Nottingham Prison: Minister publishes action plan
Plans to improve a "dangerous" prison have been revealed by the justice secretary.
The government was ordered to take urgent action at HMP Nottingham after inspectors found it was "fundamentally unsafe".
Minister David Gauke said £200,000 would be spent on improving mental health services at the jail.
The BBC understands nine inmates have taken their own lives the past two years.
The action plan was published just days after 37-year-old Darren Capewell became the latest man to die at the prison.
The key commitments
- NHS England will support HMP Nottingham with an extra £200,000 to improve mental health services
- A local suicide prevention policy has started, providing additional training for staff who manage vulnerable offenders
- Specialist healthcare staff will spend more time with those most at risk of self-harm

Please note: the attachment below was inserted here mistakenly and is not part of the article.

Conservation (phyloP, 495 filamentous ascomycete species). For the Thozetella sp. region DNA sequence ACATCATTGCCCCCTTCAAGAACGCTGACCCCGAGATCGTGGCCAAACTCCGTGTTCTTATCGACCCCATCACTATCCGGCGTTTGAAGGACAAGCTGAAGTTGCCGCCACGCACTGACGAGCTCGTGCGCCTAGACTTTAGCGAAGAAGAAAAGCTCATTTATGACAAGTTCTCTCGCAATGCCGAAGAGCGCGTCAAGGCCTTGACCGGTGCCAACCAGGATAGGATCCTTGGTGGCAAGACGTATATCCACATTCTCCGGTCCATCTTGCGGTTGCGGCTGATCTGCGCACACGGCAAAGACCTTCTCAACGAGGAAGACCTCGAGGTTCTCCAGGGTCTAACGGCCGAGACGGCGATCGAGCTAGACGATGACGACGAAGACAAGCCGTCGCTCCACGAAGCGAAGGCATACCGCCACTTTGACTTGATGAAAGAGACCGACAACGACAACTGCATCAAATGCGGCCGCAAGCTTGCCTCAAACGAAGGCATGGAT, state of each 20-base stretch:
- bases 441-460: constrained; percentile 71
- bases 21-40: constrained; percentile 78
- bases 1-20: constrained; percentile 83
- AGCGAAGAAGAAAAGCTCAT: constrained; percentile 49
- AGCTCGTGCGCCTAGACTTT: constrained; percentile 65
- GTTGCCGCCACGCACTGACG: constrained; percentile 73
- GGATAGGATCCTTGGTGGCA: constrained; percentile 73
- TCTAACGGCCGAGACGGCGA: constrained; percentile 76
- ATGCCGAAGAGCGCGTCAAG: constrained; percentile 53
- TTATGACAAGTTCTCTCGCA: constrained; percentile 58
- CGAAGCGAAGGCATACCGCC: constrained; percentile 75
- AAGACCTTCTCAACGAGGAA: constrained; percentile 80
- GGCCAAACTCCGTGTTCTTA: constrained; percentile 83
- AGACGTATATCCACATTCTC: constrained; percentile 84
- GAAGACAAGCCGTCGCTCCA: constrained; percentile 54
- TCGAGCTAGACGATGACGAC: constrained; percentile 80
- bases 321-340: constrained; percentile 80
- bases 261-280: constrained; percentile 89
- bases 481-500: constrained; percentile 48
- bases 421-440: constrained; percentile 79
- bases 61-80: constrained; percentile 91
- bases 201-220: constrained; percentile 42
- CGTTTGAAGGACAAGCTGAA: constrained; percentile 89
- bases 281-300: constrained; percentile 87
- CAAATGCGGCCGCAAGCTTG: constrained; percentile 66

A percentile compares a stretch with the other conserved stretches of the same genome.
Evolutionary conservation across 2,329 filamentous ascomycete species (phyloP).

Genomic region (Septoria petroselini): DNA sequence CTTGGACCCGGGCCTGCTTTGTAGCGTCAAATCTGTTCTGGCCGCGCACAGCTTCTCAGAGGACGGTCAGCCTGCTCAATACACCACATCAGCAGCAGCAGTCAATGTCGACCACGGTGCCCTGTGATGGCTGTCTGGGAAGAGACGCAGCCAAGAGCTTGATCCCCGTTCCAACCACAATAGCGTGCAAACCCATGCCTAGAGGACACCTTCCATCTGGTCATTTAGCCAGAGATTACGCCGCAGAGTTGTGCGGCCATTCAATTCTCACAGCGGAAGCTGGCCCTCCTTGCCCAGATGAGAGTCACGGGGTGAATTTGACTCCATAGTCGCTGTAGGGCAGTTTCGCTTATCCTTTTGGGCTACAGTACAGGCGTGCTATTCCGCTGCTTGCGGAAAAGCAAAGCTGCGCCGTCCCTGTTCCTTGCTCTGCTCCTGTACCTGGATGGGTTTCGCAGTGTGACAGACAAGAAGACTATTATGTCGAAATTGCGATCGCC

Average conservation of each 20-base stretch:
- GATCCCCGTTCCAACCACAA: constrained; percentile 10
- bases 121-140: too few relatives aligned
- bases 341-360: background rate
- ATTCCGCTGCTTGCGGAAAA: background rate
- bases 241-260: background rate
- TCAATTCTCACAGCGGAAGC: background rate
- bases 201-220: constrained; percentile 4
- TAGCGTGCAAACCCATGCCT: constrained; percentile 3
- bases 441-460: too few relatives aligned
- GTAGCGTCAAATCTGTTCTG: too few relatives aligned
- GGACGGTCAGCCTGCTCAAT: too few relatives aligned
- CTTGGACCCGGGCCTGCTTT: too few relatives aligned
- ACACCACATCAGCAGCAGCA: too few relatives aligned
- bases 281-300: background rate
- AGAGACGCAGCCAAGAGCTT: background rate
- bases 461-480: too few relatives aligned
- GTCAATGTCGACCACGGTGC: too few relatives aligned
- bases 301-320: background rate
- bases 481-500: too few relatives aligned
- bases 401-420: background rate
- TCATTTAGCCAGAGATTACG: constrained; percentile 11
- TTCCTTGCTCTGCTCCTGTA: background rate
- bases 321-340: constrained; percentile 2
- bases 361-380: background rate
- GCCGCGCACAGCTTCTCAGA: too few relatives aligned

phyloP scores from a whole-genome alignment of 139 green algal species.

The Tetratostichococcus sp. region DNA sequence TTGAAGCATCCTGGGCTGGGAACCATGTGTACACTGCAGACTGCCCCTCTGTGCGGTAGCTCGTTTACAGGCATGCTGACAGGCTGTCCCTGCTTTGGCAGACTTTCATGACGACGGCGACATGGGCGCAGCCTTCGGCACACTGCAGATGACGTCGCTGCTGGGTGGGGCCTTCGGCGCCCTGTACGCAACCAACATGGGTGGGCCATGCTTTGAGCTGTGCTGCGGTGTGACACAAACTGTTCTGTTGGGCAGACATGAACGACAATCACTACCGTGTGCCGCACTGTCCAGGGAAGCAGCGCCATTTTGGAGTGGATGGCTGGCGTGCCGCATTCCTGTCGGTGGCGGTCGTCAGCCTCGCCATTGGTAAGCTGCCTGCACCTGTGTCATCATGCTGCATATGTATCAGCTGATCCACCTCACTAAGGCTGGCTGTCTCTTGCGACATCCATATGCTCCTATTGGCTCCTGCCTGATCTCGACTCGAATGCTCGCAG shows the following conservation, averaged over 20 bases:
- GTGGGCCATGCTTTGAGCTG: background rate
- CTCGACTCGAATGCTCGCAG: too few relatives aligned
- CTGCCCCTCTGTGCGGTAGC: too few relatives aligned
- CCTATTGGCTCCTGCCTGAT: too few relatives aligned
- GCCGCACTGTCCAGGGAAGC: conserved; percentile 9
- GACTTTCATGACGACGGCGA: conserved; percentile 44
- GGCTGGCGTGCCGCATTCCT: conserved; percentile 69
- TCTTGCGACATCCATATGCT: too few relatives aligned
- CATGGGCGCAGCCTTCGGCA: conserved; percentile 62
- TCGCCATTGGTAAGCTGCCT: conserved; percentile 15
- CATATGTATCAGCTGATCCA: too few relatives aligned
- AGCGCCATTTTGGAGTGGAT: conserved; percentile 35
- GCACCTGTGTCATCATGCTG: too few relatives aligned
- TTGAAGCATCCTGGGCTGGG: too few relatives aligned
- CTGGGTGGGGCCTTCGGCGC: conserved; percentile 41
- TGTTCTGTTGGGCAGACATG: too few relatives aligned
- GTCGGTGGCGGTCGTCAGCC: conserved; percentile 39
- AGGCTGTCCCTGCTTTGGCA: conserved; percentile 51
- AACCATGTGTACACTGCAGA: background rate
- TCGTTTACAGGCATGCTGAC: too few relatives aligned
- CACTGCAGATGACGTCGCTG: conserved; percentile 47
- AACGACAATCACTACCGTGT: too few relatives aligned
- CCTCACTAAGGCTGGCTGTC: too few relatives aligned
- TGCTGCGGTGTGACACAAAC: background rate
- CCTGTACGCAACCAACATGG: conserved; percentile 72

- Young adult offenders will be not be held at HMP Nottingham for temporary periods, with the existing group being removed before or at their next court appearance
Emma Birch, whose brother Matthew Sims, 32, killed himself at HMP Nottingham in August 2016, said the prison needed to do more to understand inmates' needs.
"When you have committed a crime, you have got to go in and you have got to serve the time you have been given," she said.
"But in that process there is a duty of care and I don't think the duty of care is up to scratch."
Mr Gauke said the "unacceptable level of self-harm and deaths" would be addressed with the creation of a new suicide prevention policy.
He added young adult offenders would not be held at HMP Nottingham for temporary periods in order to "help stabilise the prison".
"I've been absolutely clear that conditions in some of our prisons are unacceptable, and I will not stand for them," he said.
"We've already taken immediate action to address failings identified by the Chief Inspector, but this action plan is only the beginning."
Last month, the chief inspector of prisons issued Mr Gauke with an "urgent notification letter" demanding action within 28 days.
This is the first time the process has been used since it was set up in November.